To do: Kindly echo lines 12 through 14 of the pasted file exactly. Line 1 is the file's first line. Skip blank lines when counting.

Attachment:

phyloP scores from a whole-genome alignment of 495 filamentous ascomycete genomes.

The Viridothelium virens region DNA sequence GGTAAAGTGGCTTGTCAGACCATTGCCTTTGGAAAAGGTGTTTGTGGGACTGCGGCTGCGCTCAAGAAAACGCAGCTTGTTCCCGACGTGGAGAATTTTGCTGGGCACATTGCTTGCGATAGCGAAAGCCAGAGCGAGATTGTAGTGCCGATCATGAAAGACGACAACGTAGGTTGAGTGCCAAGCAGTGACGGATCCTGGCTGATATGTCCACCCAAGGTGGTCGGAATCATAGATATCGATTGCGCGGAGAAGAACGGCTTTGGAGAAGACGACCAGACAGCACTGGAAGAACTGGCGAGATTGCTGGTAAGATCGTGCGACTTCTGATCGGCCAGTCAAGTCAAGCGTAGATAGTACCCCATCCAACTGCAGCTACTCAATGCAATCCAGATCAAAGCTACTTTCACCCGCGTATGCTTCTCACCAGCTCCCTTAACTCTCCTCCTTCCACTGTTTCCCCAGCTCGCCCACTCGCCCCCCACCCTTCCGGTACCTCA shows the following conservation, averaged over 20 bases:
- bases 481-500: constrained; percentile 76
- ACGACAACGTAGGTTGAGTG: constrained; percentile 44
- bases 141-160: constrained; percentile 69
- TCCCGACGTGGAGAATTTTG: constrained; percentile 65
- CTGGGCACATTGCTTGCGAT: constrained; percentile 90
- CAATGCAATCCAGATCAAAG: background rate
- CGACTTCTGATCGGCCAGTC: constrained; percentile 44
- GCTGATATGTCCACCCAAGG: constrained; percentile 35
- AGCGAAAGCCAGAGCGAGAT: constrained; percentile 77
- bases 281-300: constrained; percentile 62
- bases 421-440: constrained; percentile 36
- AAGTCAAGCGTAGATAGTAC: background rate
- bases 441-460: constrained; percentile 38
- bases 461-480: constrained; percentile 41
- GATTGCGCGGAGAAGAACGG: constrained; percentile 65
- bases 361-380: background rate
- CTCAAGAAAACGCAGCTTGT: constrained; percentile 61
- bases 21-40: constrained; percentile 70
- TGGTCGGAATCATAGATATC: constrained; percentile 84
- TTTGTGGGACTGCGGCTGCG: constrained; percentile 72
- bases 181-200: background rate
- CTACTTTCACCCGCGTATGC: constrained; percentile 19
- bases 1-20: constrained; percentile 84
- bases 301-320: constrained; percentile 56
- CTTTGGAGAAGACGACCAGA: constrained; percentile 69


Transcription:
- bases 281-300: constrained; percentile 62
- bases 421-440: constrained; percentile 36
- AAGTCAAGCGTAGATAGTAC: background rate